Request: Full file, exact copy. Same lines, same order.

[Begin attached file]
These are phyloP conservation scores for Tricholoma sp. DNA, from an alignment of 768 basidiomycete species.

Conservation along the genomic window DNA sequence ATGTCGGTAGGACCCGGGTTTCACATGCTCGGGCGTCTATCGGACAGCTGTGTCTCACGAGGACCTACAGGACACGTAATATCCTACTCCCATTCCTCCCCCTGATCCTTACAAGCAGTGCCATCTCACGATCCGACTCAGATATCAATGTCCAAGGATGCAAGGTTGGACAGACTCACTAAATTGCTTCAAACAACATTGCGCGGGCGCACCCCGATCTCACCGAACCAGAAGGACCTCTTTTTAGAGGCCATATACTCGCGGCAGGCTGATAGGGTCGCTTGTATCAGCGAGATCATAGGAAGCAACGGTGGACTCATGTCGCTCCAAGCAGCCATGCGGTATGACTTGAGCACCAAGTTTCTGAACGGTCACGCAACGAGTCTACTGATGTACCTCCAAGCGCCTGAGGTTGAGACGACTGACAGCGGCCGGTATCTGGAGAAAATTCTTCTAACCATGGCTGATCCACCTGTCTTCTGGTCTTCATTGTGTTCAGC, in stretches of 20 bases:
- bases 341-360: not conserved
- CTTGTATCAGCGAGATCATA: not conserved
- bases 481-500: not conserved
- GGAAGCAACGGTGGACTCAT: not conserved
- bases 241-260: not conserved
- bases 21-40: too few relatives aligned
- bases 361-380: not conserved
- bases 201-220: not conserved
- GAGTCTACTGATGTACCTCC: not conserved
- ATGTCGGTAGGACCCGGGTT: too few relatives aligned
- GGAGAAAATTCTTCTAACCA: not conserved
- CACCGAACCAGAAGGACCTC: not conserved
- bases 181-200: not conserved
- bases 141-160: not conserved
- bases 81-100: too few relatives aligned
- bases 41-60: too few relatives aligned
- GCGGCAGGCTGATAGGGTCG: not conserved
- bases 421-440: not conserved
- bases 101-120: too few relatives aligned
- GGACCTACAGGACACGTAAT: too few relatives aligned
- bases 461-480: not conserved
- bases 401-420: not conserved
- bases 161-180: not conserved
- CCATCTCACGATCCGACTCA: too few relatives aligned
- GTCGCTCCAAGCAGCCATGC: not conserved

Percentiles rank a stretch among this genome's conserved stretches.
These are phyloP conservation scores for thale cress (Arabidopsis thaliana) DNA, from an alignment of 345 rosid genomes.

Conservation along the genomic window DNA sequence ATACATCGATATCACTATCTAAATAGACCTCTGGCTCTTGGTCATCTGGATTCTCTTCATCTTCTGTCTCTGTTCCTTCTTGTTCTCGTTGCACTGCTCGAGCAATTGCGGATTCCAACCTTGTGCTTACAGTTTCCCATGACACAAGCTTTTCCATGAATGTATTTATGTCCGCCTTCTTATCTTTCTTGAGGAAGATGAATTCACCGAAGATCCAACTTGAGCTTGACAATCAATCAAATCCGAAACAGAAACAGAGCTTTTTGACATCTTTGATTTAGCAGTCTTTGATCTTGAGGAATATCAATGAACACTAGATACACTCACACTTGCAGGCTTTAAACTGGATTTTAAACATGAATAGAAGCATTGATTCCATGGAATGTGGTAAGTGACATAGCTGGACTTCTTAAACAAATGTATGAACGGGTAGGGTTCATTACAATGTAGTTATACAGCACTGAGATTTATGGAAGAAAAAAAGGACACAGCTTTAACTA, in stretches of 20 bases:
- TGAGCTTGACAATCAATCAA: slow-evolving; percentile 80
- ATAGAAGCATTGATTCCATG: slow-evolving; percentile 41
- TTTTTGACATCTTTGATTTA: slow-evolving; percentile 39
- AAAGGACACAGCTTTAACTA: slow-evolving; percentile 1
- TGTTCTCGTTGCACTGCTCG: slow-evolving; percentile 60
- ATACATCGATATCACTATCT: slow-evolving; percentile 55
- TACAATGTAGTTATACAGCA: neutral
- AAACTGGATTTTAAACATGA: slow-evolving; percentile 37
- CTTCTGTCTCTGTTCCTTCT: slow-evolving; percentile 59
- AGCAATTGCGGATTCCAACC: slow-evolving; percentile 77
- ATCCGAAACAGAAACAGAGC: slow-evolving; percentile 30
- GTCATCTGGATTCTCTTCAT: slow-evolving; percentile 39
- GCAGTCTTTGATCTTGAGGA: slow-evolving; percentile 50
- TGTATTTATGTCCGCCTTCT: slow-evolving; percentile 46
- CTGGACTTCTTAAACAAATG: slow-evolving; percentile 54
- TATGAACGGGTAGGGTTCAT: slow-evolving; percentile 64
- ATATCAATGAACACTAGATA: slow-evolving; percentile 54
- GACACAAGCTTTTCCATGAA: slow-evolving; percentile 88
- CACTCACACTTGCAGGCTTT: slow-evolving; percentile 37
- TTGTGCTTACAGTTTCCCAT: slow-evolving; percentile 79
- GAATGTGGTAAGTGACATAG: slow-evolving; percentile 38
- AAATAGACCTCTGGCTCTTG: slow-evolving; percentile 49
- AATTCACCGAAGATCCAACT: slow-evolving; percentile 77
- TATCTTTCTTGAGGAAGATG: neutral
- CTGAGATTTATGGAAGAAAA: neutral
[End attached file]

These are phyloP conservation scores for Tricholoma sp. DNA, from an alignment of 768 basidiomycete species.

Conservation along the genomic window DNA sequence ATGTCGGTAGGACCCGGGTTTCACATGCTCGGGCGTCTATCGGACAGCTGTGTCTCACGAGGACCTACAGGACACGTAATATCCTACTCCCATTCCTCCCCCTGATCCTTACAAGCAGTGCCATCTCACGATCCGACTCAGATATCAATGTCCAAGGATGCAAGGTTGGACAGACTCACTAAATTGCTTCAAACAACATTGCGCGGGCGCACCCCGATCTCACCGAACCAGAAGGACCTCTTTTTAGAGGCCATATACTCGCGGCAGGCTGATAGGGTCGCTTGTATCAGCGAGATCATAGGAAGCAACGGTGGACTCATGTCGCTCCAAGCAGCCATGCGGTATGACTTGAGCACCAAGTTTCTGAACGGTCACGCAACGAGTCTACTGATGTACCTCCAAGCGCCTGAGGTTGAGACGACTGACAGCGGCCGGTATCTGGAGAAAATTCTTCTAACCATGGCTGATCCACCTGTCTTCTGGTCTTCATTGTGTTCAGC, in stretches of 20 bases:
- bases 341-360: not conserved
- CTTGTATCAGCGAGATCATA: not conserved
- bases 481-500: not conserved
- GGAAGCAACGGTGGACTCAT: not conserved
- bases 241-260: not conserved
- bases 21-40: too few relatives aligned
- bases 361-380: not conserved
- bases 201-220: not conserved
- GAGTCTACTGATGTACCTCC: not conserved
- ATGTCGGTAGGACCCGGGTT: too few relatives aligned
- GGAGAAAATTCTTCTAACCA: not conserved
- CACCGAACCAGAAGGACCTC: not conserved
- bases 181-200: not conserved
- bases 141-160: not conserved
- bases 81-100: too few relatives aligned
- bases 41-60: too few relatives aligned
- GCGGCAGGCTGATAGGGTCG: not conserved
- bases 421-440: not conserved
- bases 101-120: too few relatives aligned
- GGACCTACAGGACACGTAAT: too few relatives aligned
- bases 461-480: not conserved
- bases 401-420: not conserved
- bases 161-180: not conserved
- CCATCTCACGATCCGACTCA: too few relatives aligned
- GTCGCTCCAAGCAGCCATGC: not conserved

Percentiles rank a stretch among this genome's conserved stretches.
These are phyloP conservation scores for thale cress (Arabidopsis thaliana) DNA, from an alignment of 345 rosid genomes.

Conservation along the genomic window DNA sequence ATACATCGATATCACTATCTAAATAGACCTCTGGCTCTTGGTCATCTGGATTCTCTTCATCTTCTGTCTCTGTTCCTTCTTGTTCTCGTTGCACTGCTCGAGCAATTGCGGATTCCAACCTTGTGCTTACAGTTTCCCATGACACAAGCTTTTCCATGAATGTATTTATGTCCGCCTTCTTATCTTTCTTGAGGAAGATGAATTCACCGAAGATCCAACTTGAGCTTGACAATCAATCAAATCCGAAACAGAAACAGAGCTTTTTGACATCTTTGATTTAGCAGTCTTTGATCTTGAGGAATATCAATGAACACTAGATACACTCACACTTGCAGGCTTTAAACTGGATTTTAAACATGAATAGAAGCATTGATTCCATGGAATGTGGTAAGTGACATAGCTGGACTTCTTAAACAAATGTATGAACGGGTAGGGTTCATTACAATGTAGTTATACAGCACTGAGATTTATGGAAGAAAAAAAGGACACAGCTTTAACTA, in stretches of 20 bases:
- TGAGCTTGACAATCAATCAA: slow-evolving; percentile 80
- ATAGAAGCATTGATTCCATG: slow-evolving; percentile 41
- TTTTTGACATCTTTGATTTA: slow-evolving; percentile 39
- AAAGGACACAGCTTTAACTA: slow-evolving; percentile 1
- TGTTCTCGTTGCACTGCTCG: slow-evolving; percentile 60
- ATACATCGATATCACTATCT: slow-evolving; percentile 55
- TACAATGTAGTTATACAGCA: neutral
- AAACTGGATTTTAAACATGA: slow-evolving; percentile 37
- CTTCTGTCTCTGTTCCTTCT: slow-evolving; percentile 59
- AGCAATTGCGGATTCCAACC: slow-evolving; percentile 77
- ATCCGAAACAGAAACAGAGC: slow-evolving; percentile 30
- GTCATCTGGATTCTCTTCAT: slow-evolving; percentile 39
- GCAGTCTTTGATCTTGAGGA: slow-evolving; percentile 50
- TGTATTTATGTCCGCCTTCT: slow-evolving; percentile 46
- CTGGACTTCTTAAACAAATG: slow-evolving; percentile 54
- TATGAACGGGTAGGGTTCAT: slow-evolving; percentile 64
- ATATCAATGAACACTAGATA: slow-evolving; percentile 54
- GACACAAGCTTTTCCATGAA: slow-evolving; percentile 88
- CACTCACACTTGCAGGCTTT: slow-evolving; percentile 37
- TTGTGCTTACAGTTTCCCAT: slow-evolving; percentile 79
- GAATGTGGTAAGTGACATAG: slow-evolving; percentile 38
- AAATAGACCTCTGGCTCTTG: slow-evolving; percentile 49
- AATTCACCGAAGATCCAACT: slow-evolving; percentile 77
- TATCTTTCTTGAGGAAGATG: neutral
- CTGAGATTTATGGAAGAAAA: neutral